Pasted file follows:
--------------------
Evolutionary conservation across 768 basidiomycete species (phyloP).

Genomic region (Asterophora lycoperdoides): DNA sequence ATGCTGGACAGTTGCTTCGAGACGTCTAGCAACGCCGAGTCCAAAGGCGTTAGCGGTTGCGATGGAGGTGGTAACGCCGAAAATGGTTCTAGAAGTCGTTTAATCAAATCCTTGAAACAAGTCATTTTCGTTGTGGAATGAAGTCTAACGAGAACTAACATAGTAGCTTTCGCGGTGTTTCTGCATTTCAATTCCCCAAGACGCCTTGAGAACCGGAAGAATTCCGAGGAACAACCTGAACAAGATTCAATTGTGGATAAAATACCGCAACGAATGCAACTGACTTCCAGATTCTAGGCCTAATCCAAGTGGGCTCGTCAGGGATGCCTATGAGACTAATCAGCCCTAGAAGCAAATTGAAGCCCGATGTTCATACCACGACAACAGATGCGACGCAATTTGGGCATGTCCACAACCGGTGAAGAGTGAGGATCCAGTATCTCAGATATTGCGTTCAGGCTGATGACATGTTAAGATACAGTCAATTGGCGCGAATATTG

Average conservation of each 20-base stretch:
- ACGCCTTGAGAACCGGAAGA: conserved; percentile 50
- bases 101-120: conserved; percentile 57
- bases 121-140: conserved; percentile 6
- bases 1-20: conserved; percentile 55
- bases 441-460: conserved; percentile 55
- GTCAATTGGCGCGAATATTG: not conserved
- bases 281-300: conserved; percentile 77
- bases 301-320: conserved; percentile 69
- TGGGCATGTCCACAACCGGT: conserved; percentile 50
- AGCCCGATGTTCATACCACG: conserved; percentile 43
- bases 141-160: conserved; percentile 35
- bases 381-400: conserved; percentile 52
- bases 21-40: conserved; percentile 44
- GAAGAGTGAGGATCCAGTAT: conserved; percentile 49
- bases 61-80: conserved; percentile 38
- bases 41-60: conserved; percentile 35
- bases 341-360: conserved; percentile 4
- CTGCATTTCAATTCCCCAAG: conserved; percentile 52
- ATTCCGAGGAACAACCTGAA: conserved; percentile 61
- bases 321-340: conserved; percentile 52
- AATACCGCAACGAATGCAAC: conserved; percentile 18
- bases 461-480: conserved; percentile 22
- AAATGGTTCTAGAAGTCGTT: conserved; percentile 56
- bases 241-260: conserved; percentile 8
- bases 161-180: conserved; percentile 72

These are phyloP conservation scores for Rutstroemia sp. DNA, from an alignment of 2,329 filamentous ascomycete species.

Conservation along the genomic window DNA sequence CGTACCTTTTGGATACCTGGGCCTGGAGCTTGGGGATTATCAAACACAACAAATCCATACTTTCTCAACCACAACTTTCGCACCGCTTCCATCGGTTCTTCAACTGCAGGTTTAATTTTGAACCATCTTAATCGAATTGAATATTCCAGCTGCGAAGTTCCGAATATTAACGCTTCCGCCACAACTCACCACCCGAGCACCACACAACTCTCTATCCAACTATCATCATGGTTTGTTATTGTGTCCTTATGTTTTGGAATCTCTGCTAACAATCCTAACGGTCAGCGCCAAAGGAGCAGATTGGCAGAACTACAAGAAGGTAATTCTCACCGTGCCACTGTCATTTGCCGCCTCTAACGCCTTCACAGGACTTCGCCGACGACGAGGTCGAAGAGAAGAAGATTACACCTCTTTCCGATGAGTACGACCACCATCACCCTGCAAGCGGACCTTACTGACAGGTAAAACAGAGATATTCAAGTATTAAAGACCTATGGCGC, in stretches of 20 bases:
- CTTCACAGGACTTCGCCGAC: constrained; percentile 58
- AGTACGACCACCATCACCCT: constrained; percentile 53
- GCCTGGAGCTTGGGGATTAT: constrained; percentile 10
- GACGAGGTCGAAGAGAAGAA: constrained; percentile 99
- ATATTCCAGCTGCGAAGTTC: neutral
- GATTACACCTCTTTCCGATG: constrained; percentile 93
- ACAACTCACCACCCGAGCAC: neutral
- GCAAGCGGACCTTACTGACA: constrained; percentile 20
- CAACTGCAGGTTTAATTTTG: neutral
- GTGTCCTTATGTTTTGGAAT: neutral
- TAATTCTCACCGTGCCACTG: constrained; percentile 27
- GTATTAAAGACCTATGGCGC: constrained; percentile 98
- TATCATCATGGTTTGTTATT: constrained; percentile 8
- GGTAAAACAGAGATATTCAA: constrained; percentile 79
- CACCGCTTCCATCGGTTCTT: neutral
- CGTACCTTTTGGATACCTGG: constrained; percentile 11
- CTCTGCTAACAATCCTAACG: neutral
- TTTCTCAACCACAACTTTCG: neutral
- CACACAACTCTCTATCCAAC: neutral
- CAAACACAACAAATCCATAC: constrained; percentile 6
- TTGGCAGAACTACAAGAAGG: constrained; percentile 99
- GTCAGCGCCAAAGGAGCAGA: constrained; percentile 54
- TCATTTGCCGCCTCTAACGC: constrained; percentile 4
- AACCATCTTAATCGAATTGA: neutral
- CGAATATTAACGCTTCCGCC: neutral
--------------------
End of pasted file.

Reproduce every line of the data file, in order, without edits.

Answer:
Evolutionary conservation across 768 basidiomycete species (phyloP).

Genomic region (Asterophora lycoperdoides): DNA sequence ATGCTGGACAGTTGCTTCGAGACGTCTAGCAACGCCGAGTCCAAAGGCGTTAGCGGTTGCGATGGAGGTGGTAACGCCGAAAATGGTTCTAGAAGTCGTTTAATCAAATCCTTGAAACAAGTCATTTTCGTTGTGGAATGAAGTCTAACGAGAACTAACATAGTAGCTTTCGCGGTGTTTCTGCATTTCAATTCCCCAAGACGCCTTGAGAACCGGAAGAATTCCGAGGAACAACCTGAACAAGATTCAATTGTGGATAAAATACCGCAACGAATGCAACTGACTTCCAGATTCTAGGCCTAATCCAAGTGGGCTCGTCAGGGATGCCTATGAGACTAATCAGCCCTAGAAGCAAATTGAAGCCCGATGTTCATACCACGACAACAGATGCGACGCAATTTGGGCATGTCCACAACCGGTGAAGAGTGAGGATCCAGTATCTCAGATATTGCGTTCAGGCTGATGACATGTTAAGATACAGTCAATTGGCGCGAATATTG

Average conservation of each 20-base stretch:
- ACGCCTTGAGAACCGGAAGA: conserved; percentile 50
- bases 101-120: conserved; percentile 57
- bases 121-140: conserved; percentile 6
- bases 1-20: conserved; percentile 55
- bases 441-460: conserved; percentile 55
- GTCAATTGGCGCGAATATTG: not conserved
- bases 281-300: conserved; percentile 77
- bases 301-320: conserved; percentile 69
- TGGGCATGTCCACAACCGGT: conserved; percentile 50
- AGCCCGATGTTCATACCACG: conserved; percentile 43
- bases 141-160: conserved; percentile 35
- bases 381-400: conserved; percentile 52
- bases 21-40: conserved; percentile 44
- GAAGAGTGAGGATCCAGTAT: conserved; percentile 49
- bases 61-80: conserved; percentile 38
- bases 41-60: conserved; percentile 35
- bases 341-360: conserved; percentile 4
- CTGCATTTCAATTCCCCAAG: conserved; percentile 52
- ATTCCGAGGAACAACCTGAA: conserved; percentile 61
- bases 321-340: conserved; percentile 52
- AATACCGCAACGAATGCAAC: conserved; percentile 18
- bases 461-480: conserved; percentile 22
- AAATGGTTCTAGAAGTCGTT: conserved; percentile 56
- bases 241-260: conserved; percentile 8
- bases 161-180: conserved; percentile 72

These are phyloP conservation scores for Rutstroemia sp. DNA, from an alignment of 2,329 filamentous ascomycete species.

Conservation along the genomic window DNA sequence CGTACCTTTTGGATACCTGGGCCTGGAGCTTGGGGATTATCAAACACAACAAATCCATACTTTCTCAACCACAACTTTCGCACCGCTTCCATCGGTTCTTCAACTGCAGGTTTAATTTTGAACCATCTTAATCGAATTGAATATTCCAGCTGCGAAGTTCCGAATATTAACGCTTCCGCCACAACTCACCACCCGAGCACCACACAACTCTCTATCCAACTATCATCATGGTTTGTTATTGTGTCCTTATGTTTTGGAATCTCTGCTAACAATCCTAACGGTCAGCGCCAAAGGAGCAGATTGGCAGAACTACAAGAAGGTAATTCTCACCGTGCCACTGTCATTTGCCGCCTCTAACGCCTTCACAGGACTTCGCCGACGACGAGGTCGAAGAGAAGAAGATTACACCTCTTTCCGATGAGTACGACCACCATCACCCTGCAAGCGGACCTTACTGACAGGTAAAACAGAGATATTCAAGTATTAAAGACCTATGGCGC, in stretches of 20 bases:
- CTTCACAGGACTTCGCCGAC: constrained; percentile 58
- AGTACGACCACCATCACCCT: constrained; percentile 53
- GCCTGGAGCTTGGGGATTAT: constrained; percentile 10
- GACGAGGTCGAAGAGAAGAA: constrained; percentile 99
- ATATTCCAGCTGCGAAGTTC: neutral
- GATTACACCTCTTTCCGATG: constrained; percentile 93
- ACAACTCACCACCCGAGCAC: neutral
- GCAAGCGGACCTTACTGACA: constrained; percentile 20
- CAACTGCAGGTTTAATTTTG: neutral
- GTGTCCTTATGTTTTGGAAT: neutral
- TAATTCTCACCGTGCCACTG: constrained; percentile 27
- GTATTAAAGACCTATGGCGC: constrained; percentile 98
- TATCATCATGGTTTGTTATT: constrained; percentile 8
- GGTAAAACAGAGATATTCAA: constrained; percentile 79
- CACCGCTTCCATCGGTTCTT: neutral
- CGTACCTTTTGGATACCTGG: constrained; percentile 11
- CTCTGCTAACAATCCTAACG: neutral
- TTTCTCAACCACAACTTTCG: neutral
- CACACAACTCTCTATCCAAC: neutral
- CAAACACAACAAATCCATAC: constrained; percentile 6
- TTGGCAGAACTACAAGAAGG: constrained; percentile 99
- GTCAGCGCCAAAGGAGCAGA: constrained; percentile 54
- TCATTTGCCGCCTCTAACGC: constrained; percentile 4
- AACCATCTTAATCGAATTGA: neutral
- CGAATATTAACGCTTCCGCC: neutral